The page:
Domestic manufacturers once clamoring for more affordable fuels now have them. Breaking from its past role as a hungry energy importer, the U.S. is moving toward potentially becoming a major energy exporter.

“As the surge in domestic energy production becomes a game-changer, it’s time to change the game when it comes to both midstream and downstream energy risk management and risk transfer,” said Rob Rokicki, a New York-based senior vice president with Liberty International Underwriters (LIU) with 25 years of experience underwriting energy property risks around the globe.

Given the domino effect, whereby critical issues impact each other, today’s businesses and insurers can no longer look at challenges in isolation one issue at a time. A holistic, collaborative and integrated approach to minimizing risk and improving outcomes is called for instead.

Aging Infrastructure, Aging Personnel

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Robert Rokicki, Senior Vice President, Liberty International Underwriters

The irony of the domestic energy surge is that just as the industry is poised to capitalize on the bonanza, its infrastructure is in serious need of improvement. Ten years ago, the domestic refining industry was declining, with much of the industry moving overseas. That decline was exacerbated by the Great Recession, meaning even less investment went into the domestic energy infrastructure, which is now facing a sudden upsurge in the volume of gas and oil it’s being called on to handle and process.

“We are in a renaissance for energy’s midstream and downstream business leading us to a critical point that no one predicted,” Rokicki said. “Plants that were once stranded assets have become diamonds based on their location. Plus, there was not a lot of new talent coming into the industry during that fallow period.”

In fact, according to a 2014 Manpower Inc. study, an aging workforce along with a lack of new talent and skills coming in is one of the largest threats facing the energy sector today. Other estimates show that during the next decade, approximately 50 percent of those working in the energy industry will be retiring. “So risk managers can now add concerns about an aging workforce to concerns about the aging infrastructure,” he said.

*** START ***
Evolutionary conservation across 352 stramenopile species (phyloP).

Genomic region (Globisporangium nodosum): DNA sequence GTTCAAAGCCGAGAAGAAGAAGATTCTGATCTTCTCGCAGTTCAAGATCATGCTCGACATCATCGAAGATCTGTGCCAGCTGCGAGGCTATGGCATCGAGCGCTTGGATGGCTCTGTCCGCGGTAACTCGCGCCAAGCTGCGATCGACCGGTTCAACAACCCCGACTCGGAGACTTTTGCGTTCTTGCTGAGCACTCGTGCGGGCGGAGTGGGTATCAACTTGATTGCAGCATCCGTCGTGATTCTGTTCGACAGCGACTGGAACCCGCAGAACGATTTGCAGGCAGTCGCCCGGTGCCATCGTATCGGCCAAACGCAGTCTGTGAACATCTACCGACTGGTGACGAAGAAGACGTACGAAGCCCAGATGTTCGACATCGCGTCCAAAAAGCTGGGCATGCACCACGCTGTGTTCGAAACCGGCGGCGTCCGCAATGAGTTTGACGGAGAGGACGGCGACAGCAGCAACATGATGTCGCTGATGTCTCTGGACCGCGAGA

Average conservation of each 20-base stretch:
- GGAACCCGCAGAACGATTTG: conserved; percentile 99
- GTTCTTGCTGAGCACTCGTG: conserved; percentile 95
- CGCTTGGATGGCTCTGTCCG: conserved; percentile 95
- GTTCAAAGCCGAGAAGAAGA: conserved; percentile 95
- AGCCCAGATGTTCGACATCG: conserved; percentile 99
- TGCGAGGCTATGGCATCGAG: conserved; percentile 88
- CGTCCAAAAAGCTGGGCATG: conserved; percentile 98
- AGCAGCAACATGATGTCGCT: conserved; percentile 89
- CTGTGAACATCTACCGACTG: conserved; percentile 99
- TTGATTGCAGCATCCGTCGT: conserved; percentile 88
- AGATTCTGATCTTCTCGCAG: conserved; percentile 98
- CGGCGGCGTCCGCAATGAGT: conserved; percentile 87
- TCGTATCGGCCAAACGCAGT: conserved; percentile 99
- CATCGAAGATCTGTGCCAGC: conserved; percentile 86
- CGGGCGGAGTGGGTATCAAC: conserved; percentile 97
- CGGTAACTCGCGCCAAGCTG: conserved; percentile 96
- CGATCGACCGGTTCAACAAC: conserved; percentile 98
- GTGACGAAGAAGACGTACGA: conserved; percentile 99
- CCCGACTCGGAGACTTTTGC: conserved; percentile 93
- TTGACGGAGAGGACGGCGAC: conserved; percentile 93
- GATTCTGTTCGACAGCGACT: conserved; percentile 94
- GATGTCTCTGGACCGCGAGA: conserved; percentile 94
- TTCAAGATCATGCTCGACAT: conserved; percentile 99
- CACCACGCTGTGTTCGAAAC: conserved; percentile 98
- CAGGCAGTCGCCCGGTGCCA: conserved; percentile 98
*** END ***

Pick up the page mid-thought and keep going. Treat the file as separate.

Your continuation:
Increasing Frequency of Severity

SponsoredContent_LIUCurrent financial factors have also contributed to a marked increase in frequency of severity losses in both the midstream and downstream energy sector. The costs associated with upgrades, debottlenecking and replacement of equipment, have increased significantly,” Rokicki said. For example, a small loss 10 years ago in the $1 million to $5 million ranges, is now increasing rapidly and could readily develop into a $20 million to $30 million loss.

Man-made disasters, such as fires and explosions that are linked to aging infrastructure and the decrease in experienced staff due to the aging workforce, play a big part. The location of energy midstream and downstream facilities has added to the underwriting risk.

“When you look at energy plants, they tend to be located around rivers, near ports, or near a harbor. These assets are susceptible to flood and storm surge exposure from a natural catastrophe standpoint. We are seeing greater concentrations of assets located in areas that are highly exposed to natural catastrophe perils,” Rokicki explained.

“A hurricane thirty years ago would affect fewer installations then a storm does today. This increases aggregation and the magnitude for potential loss.”

Buyer Beware

On its own, the domestic energy bonanza presents complex risk management challenges.